A bit of a hurricane herself, she has been a teacher, a trainer of teachers, a TV host, a writer-researcher, an editor, a book packager and a publisher. She has written newspaper editorials, dance criticism, textbooks, critical articles on Caribbean literature, studies on Caribbean culture, education, and publishing, poems and stories for children, poems and short stories for adults. In 2014, her “Caribbean Counting Poem” was identified in The Guardian (UK) as one of 10 top poems to remember and recite. https://www.theguardian.com/childrens-books-site/2014/oct/02/top-10-poems-to-remember-and-recite-tony-mitton-poetry-day A play, “El Numero Uno,” commissioned by the Lorraine Kimsa Young People’s Theatre, had its world premiere in their 2009-2010 season. (See http://www.youngpeoplestheatre.ca/wp-content/uploads/2013/04/ElNumeroUno-SG.pdf) A prolific anthologist with a special interest in the writing of Caribbean women, she has edited ground breaking anthologies such as Jamaica Woman (with Mervyn Morris), Her True-True Name (with Betty Wilson), and From Our Yard: Jamaican Poetry since Independence. Her most recent anthology is Calling Cards: New Poetry from Caribbean/ Canadian Women.

Pamela has published numerous textbooks, many co-authored with the late Grace Walker Gordon, her writing partner for 25 years, as well as five books for children. Storypoems: a First Collection (Ginn & Co. 1987), Don’t Ever Wake a Snake (Sandberry Press, 1992), Ezra’s Goldfish and other storypoems (NCB & Nat’l Book Dev. Cttee, 1993),The Costume Party (Oxford U Press, 2000) and Rohan Goes to Big School (Oxford U Press, 2000.)

Journey Poem, her first collection of poetry, was published by Sandberry Press in 1989. de Man: a performance poem, an eyewitness account of the crucifixion of Jesus Christ written in Jamaican Creole published by Sister Vision Press in 1995. A popular verse play, it continues to be performed in Canada and the Caribbean to enthusiastic audiences. The most recent performances were in Norris Point, Newfoundland in 2012, Kitchener, Ontario in 2014, Kingston, Jamaica in 2015 and Rock Hall, St Andrew, Jamaica in 2016. The 2015 costumed performance in Kingston took place on Good Friday at Sts Peter & Paul Church and was directed by Eugene Williams, former Director of the School of Drama at the Edna Manley College of the Performing Arts.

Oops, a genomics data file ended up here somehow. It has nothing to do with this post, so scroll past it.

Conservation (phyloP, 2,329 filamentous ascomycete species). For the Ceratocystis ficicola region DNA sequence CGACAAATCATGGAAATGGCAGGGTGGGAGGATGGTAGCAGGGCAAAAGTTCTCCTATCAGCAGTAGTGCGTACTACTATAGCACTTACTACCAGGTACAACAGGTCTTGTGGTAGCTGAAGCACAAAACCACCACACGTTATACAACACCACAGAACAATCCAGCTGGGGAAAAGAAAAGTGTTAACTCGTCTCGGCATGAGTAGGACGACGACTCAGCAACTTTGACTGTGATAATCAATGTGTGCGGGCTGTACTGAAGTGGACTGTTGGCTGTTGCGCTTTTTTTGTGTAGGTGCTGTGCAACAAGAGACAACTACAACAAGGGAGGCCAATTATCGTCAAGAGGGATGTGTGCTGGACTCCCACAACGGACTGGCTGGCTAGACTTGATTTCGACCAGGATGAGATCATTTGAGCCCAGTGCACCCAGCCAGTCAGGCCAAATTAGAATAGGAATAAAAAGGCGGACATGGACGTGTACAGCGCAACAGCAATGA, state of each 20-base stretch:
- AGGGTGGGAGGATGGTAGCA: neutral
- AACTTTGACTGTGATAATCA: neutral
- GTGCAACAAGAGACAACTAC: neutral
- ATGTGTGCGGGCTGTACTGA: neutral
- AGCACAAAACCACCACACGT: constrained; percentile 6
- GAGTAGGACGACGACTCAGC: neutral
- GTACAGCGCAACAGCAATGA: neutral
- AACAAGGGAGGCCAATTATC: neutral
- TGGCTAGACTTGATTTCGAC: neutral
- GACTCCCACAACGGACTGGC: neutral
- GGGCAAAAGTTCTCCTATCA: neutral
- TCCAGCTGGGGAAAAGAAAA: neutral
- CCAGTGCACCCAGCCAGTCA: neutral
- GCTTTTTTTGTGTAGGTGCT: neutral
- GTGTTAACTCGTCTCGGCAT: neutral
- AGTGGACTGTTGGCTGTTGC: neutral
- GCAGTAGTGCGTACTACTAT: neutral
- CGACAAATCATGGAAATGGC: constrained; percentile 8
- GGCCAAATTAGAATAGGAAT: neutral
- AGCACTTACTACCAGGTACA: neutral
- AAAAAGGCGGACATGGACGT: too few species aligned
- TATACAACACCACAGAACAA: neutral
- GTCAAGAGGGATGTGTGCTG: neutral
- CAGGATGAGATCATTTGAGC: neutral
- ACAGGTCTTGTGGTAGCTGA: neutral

Certifiable: Poems, was published in 2001 by Goose Lane Editions. In 2001, Greenwood Press also published the reference work, Culture and Customs of Jamaica in their Culture and Customs series, edited by Peter Standish, which Pamela wrote with her husband, Martin. The True Blue of Islands which appeared in 2005, is a collection of poems dedicated to her brother, Richard, who was murdered in Jamaica in 2004.

Pink Icing: stories, a collection of prose fiction, was published by Insomniac Press in 2006. It received rave reviews in Canada, the US and the Caribbean. Subversive Sonnets was released by TSAR Press in September 2012, and in 2015 TAP Books, the literary imprint of Dundurn, published her first novel, Red Jacket. Also in 2015, Mawenzi House published de book of Mary, first in a trilogy about the lives of Mary, Joseph and Jesus. (de Man, about the crucifixion, is the last book.) Pamela has begun work on “de book of Joseph”, second book in the trilogy, as well as on “Cotaban’s Complaint,” a YA novel. She hopes shortly to complete “Goat Mouth”, a second collection of short stories, and “The Tear Well”, a novel.